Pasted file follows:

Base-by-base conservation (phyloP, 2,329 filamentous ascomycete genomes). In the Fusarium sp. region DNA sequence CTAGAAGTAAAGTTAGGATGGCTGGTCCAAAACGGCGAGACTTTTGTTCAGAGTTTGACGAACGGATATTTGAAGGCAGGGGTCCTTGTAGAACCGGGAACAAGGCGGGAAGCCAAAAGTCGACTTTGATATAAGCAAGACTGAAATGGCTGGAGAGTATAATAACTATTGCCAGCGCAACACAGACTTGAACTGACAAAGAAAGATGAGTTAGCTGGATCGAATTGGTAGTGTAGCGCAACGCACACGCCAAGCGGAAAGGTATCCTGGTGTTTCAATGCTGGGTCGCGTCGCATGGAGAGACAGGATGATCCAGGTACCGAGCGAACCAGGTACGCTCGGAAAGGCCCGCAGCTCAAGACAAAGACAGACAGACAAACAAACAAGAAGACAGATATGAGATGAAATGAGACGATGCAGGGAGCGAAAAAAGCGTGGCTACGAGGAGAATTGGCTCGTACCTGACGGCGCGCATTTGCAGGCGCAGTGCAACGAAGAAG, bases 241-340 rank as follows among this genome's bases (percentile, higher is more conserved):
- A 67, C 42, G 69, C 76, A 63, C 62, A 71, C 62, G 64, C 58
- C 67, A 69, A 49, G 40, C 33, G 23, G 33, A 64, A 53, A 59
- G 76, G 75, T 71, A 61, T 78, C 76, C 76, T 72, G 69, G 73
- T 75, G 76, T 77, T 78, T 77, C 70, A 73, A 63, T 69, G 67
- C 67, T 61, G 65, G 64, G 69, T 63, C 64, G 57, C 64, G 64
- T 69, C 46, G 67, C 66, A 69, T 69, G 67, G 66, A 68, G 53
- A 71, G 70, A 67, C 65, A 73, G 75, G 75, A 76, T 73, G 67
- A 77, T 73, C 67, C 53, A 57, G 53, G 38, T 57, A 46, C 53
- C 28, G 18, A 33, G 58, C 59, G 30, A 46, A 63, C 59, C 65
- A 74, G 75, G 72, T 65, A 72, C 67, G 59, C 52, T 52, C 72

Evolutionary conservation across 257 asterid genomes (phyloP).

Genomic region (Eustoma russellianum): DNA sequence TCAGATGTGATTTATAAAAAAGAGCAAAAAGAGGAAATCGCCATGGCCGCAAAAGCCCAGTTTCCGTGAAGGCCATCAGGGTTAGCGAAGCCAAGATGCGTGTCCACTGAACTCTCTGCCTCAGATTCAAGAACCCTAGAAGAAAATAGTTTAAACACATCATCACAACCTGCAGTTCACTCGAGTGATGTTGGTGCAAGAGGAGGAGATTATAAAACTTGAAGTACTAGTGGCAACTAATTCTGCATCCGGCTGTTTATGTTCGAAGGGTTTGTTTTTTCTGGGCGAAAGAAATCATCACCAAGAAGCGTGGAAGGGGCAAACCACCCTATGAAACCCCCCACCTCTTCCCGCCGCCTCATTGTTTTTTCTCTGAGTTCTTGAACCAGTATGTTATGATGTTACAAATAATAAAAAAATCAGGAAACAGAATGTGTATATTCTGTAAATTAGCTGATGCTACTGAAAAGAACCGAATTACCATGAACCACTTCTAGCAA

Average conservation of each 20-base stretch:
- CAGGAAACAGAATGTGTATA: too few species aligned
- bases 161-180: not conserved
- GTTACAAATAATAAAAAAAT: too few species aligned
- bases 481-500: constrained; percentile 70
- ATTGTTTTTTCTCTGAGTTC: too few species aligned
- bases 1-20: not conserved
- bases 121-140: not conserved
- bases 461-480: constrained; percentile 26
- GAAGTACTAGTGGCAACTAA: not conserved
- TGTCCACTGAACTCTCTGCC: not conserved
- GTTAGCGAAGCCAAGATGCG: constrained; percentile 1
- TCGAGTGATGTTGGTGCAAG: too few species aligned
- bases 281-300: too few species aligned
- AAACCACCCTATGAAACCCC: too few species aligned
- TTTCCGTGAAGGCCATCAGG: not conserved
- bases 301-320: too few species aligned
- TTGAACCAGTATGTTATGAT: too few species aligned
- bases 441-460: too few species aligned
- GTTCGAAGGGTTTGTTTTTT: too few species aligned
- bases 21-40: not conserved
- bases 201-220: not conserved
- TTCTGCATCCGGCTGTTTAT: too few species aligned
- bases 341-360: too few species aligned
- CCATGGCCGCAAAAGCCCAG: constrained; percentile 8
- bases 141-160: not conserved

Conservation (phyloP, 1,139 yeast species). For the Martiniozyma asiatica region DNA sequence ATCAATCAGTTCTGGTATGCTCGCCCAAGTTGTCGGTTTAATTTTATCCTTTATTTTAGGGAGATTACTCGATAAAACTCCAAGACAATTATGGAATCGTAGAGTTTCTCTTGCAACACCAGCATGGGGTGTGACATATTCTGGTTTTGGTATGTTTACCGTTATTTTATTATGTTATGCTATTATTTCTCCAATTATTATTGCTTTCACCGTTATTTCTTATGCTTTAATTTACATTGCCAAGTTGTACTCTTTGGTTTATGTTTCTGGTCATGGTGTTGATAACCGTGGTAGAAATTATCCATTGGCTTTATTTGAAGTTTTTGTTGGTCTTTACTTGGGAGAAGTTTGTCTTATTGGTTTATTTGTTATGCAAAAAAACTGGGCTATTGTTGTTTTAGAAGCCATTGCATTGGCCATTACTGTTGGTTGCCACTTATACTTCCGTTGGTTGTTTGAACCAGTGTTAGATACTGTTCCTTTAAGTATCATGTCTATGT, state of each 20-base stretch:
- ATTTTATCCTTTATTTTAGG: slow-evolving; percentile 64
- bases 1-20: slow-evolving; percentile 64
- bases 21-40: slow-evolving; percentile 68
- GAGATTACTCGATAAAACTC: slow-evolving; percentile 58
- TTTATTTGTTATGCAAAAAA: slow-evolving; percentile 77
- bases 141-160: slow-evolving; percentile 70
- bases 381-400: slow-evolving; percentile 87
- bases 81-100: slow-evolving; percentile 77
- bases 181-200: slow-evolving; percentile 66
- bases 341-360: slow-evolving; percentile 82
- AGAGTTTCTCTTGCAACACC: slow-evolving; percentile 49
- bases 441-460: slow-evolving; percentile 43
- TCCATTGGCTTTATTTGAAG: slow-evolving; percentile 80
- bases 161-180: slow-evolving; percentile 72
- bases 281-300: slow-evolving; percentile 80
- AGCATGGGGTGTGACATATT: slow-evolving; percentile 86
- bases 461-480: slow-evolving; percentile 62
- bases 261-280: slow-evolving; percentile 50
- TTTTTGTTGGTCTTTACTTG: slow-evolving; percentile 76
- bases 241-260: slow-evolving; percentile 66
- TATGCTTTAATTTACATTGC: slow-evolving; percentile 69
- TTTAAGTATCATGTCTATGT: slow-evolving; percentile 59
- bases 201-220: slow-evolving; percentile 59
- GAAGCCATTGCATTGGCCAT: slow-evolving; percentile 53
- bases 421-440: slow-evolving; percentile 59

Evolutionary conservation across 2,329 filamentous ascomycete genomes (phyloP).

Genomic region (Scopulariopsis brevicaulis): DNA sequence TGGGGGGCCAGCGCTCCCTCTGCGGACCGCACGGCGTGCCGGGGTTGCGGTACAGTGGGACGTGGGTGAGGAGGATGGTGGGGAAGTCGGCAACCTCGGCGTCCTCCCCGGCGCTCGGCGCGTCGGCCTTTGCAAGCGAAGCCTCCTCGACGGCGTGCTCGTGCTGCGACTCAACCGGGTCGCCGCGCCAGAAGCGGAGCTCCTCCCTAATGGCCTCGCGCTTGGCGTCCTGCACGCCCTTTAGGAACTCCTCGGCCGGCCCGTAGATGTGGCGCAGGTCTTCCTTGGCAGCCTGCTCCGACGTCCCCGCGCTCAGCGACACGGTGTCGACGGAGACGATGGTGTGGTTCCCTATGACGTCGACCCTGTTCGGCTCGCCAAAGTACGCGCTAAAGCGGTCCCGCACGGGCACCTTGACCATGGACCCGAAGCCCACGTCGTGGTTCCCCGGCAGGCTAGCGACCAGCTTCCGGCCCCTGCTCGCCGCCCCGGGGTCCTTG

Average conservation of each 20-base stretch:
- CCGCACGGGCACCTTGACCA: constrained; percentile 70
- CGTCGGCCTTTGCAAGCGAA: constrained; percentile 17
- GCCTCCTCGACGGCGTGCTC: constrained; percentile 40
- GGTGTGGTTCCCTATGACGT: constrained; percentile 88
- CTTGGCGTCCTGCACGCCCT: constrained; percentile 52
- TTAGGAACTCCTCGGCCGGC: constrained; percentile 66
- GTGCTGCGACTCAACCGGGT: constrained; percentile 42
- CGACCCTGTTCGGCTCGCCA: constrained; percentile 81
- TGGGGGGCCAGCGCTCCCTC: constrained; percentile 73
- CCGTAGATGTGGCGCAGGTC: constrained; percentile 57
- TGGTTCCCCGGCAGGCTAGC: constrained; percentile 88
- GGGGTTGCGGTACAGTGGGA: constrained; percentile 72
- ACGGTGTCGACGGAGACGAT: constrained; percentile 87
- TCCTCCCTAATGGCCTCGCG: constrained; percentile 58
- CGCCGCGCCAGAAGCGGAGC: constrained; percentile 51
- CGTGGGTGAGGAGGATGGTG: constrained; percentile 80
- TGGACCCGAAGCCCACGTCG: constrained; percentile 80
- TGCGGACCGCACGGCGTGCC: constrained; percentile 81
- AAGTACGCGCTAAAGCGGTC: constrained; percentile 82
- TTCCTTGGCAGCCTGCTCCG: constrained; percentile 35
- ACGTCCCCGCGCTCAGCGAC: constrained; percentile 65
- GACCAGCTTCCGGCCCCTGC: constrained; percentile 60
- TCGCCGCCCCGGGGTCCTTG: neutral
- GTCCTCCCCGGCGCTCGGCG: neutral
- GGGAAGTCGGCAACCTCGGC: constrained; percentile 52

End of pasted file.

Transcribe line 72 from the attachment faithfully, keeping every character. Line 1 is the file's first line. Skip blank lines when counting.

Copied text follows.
- GGTGTGGTTCCCTATGACGT: constrained; percentile 88